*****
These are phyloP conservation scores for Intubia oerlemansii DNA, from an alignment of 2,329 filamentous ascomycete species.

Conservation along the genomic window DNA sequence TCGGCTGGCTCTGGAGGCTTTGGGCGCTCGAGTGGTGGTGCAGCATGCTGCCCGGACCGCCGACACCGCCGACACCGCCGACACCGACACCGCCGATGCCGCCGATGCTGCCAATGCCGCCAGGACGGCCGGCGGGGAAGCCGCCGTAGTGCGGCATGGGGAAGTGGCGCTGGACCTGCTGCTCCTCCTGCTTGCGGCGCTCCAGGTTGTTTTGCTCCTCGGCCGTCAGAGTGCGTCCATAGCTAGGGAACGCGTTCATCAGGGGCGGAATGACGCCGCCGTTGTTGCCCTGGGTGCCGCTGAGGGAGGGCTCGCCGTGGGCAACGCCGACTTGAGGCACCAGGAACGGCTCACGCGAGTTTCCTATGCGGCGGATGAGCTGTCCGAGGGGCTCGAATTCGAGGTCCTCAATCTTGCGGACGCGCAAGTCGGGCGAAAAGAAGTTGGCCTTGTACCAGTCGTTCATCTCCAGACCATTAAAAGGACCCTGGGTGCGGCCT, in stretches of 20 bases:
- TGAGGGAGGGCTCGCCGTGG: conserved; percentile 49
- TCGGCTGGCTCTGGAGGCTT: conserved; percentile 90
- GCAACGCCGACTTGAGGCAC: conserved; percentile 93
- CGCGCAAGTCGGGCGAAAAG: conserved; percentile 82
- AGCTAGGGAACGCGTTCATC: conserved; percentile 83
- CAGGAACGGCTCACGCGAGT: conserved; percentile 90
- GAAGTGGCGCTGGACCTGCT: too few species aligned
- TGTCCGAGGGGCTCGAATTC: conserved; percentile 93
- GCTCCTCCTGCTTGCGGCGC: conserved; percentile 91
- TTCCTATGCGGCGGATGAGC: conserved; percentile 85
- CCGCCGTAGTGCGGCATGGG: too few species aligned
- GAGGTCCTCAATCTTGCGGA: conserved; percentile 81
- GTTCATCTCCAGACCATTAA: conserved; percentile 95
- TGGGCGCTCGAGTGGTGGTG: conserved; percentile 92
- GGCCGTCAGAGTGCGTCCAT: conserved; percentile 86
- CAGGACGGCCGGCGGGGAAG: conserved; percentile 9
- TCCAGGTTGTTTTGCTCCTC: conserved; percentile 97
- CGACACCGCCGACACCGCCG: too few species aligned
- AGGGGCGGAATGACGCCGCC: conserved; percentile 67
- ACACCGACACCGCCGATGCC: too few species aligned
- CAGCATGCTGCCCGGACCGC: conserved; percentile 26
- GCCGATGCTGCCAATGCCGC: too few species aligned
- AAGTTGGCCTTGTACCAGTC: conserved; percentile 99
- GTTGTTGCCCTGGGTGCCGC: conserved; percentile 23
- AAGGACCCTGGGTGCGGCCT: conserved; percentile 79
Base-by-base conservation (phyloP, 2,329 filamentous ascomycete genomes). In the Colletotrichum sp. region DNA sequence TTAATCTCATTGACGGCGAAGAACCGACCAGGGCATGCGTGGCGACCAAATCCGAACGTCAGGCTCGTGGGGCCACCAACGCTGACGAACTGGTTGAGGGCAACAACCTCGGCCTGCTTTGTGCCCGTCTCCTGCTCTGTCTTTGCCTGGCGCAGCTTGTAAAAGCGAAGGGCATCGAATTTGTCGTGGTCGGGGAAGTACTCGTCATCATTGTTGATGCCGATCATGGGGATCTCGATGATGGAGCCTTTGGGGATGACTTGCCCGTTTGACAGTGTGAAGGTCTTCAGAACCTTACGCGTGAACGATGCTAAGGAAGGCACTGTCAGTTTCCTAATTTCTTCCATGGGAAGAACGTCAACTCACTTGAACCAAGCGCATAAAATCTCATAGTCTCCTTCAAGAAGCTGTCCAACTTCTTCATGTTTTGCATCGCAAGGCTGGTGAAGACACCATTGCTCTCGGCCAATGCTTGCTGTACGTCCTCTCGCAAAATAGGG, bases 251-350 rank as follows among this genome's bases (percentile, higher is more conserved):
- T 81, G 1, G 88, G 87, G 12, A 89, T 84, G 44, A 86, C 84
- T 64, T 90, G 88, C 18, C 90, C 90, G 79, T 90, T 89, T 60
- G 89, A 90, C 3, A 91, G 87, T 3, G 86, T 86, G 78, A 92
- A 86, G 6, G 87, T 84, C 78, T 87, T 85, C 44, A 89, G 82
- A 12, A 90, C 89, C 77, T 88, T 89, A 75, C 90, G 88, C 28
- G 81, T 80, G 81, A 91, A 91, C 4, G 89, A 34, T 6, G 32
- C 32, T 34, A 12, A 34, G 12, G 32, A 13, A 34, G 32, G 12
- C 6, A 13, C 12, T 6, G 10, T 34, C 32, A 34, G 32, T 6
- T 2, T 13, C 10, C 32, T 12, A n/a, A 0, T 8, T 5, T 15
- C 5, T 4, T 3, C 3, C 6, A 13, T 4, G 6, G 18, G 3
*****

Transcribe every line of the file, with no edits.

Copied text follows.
These are phyloP conservation scores for Intubia oerlemansii DNA, from an alignment of 2,329 filamentous ascomycete species.

Conservation along the genomic window DNA sequence TCGGCTGGCTCTGGAGGCTTTGGGCGCTCGAGTGGTGGTGCAGCATGCTGCCCGGACCGCCGACACCGCCGACACCGCCGACACCGACACCGCCGATGCCGCCGATGCTGCCAATGCCGCCAGGACGGCCGGCGGGGAAGCCGCCGTAGTGCGGCATGGGGAAGTGGCGCTGGACCTGCTGCTCCTCCTGCTTGCGGCGCTCCAGGTTGTTTTGCTCCTCGGCCGTCAGAGTGCGTCCATAGCTAGGGAACGCGTTCATCAGGGGCGGAATGACGCCGCCGTTGTTGCCCTGGGTGCCGCTGAGGGAGGGCTCGCCGTGGGCAACGCCGACTTGAGGCACCAGGAACGGCTCACGCGAGTTTCCTATGCGGCGGATGAGCTGTCCGAGGGGCTCGAATTCGAGGTCCTCAATCTTGCGGACGCGCAAGTCGGGCGAAAAGAAGTTGGCCTTGTACCAGTCGTTCATCTCCAGACCATTAAAAGGACCCTGGGTGCGGCCT, in stretches of 20 bases:
- TGAGGGAGGGCTCGCCGTGG: conserved; percentile 49
- TCGGCTGGCTCTGGAGGCTT: conserved; percentile 90
- GCAACGCCGACTTGAGGCAC: conserved; percentile 93
- CGCGCAAGTCGGGCGAAAAG: conserved; percentile 82
- AGCTAGGGAACGCGTTCATC: conserved; percentile 83
- CAGGAACGGCTCACGCGAGT: conserved; percentile 90
- GAAGTGGCGCTGGACCTGCT: too few species aligned
- TGTCCGAGGGGCTCGAATTC: conserved; percentile 93
- GCTCCTCCTGCTTGCGGCGC: conserved; percentile 91
- TTCCTATGCGGCGGATGAGC: conserved; percentile 85
- CCGCCGTAGTGCGGCATGGG: too few species aligned
- GAGGTCCTCAATCTTGCGGA: conserved; percentile 81
- GTTCATCTCCAGACCATTAA: conserved; percentile 95
- TGGGCGCTCGAGTGGTGGTG: conserved; percentile 92
- GGCCGTCAGAGTGCGTCCAT: conserved; percentile 86
- CAGGACGGCCGGCGGGGAAG: conserved; percentile 9
- TCCAGGTTGTTTTGCTCCTC: conserved; percentile 97
- CGACACCGCCGACACCGCCG: too few species aligned
- AGGGGCGGAATGACGCCGCC: conserved; percentile 67
- ACACCGACACCGCCGATGCC: too few species aligned
- CAGCATGCTGCCCGGACCGC: conserved; percentile 26
- GCCGATGCTGCCAATGCCGC: too few species aligned
- AAGTTGGCCTTGTACCAGTC: conserved; percentile 99
- GTTGTTGCCCTGGGTGCCGC: conserved; percentile 23
- AAGGACCCTGGGTGCGGCCT: conserved; percentile 79
Base-by-base conservation (phyloP, 2,329 filamentous ascomycete genomes). In the Colletotrichum sp. region DNA sequence TTAATCTCATTGACGGCGAAGAACCGACCAGGGCATGCGTGGCGACCAAATCCGAACGTCAGGCTCGTGGGGCCACCAACGCTGACGAACTGGTTGAGGGCAACAACCTCGGCCTGCTTTGTGCCCGTCTCCTGCTCTGTCTTTGCCTGGCGCAGCTTGTAAAAGCGAAGGGCATCGAATTTGTCGTGGTCGGGGAAGTACTCGTCATCATTGTTGATGCCGATCATGGGGATCTCGATGATGGAGCCTTTGGGGATGACTTGCCCGTTTGACAGTGTGAAGGTCTTCAGAACCTTACGCGTGAACGATGCTAAGGAAGGCACTGTCAGTTTCCTAATTTCTTCCATGGGAAGAACGTCAACTCACTTGAACCAAGCGCATAAAATCTCATAGTCTCCTTCAAGAAGCTGTCCAACTTCTTCATGTTTTGCATCGCAAGGCTGGTGAAGACACCATTGCTCTCGGCCAATGCTTGCTGTACGTCCTCTCGCAAAATAGGG, bases 251-350 rank as follows among this genome's bases (percentile, higher is more conserved):
- T 81, G 1, G 88, G 87, G 12, A 89, T 84, G 44, A 86, C 84
- T 64, T 90, G 88, C 18, C 90, C 90, G 79, T 90, T 89, T 60
- G 89, A 90, C 3, A 91, G 87, T 3, G 86, T 86, G 78, A 92
- A 86, G 6, G 87, T 84, C 78, T 87, T 85, C 44, A 89, G 82
- A 12, A 90, C 89, C 77, T 88, T 89, A 75, C 90, G 88, C 28
- G 81, T 80, G 81, A 91, A 91, C 4, G 89, A 34, T 6, G 32
- C 32, T 34, A 12, A 34, G 12, G 32, A 13, A 34, G 32, G 12
- C 6, A 13, C 12, T 6, G 10, T 34, C 32, A 34, G 32, T 6
- T 2, T 13, C 10, C 32, T 12, A n/a, A 0, T 8, T 5, T 15
- C 5, T 4, T 3, C 3, C 6, A 13, T 4, G 6, G 18, G 3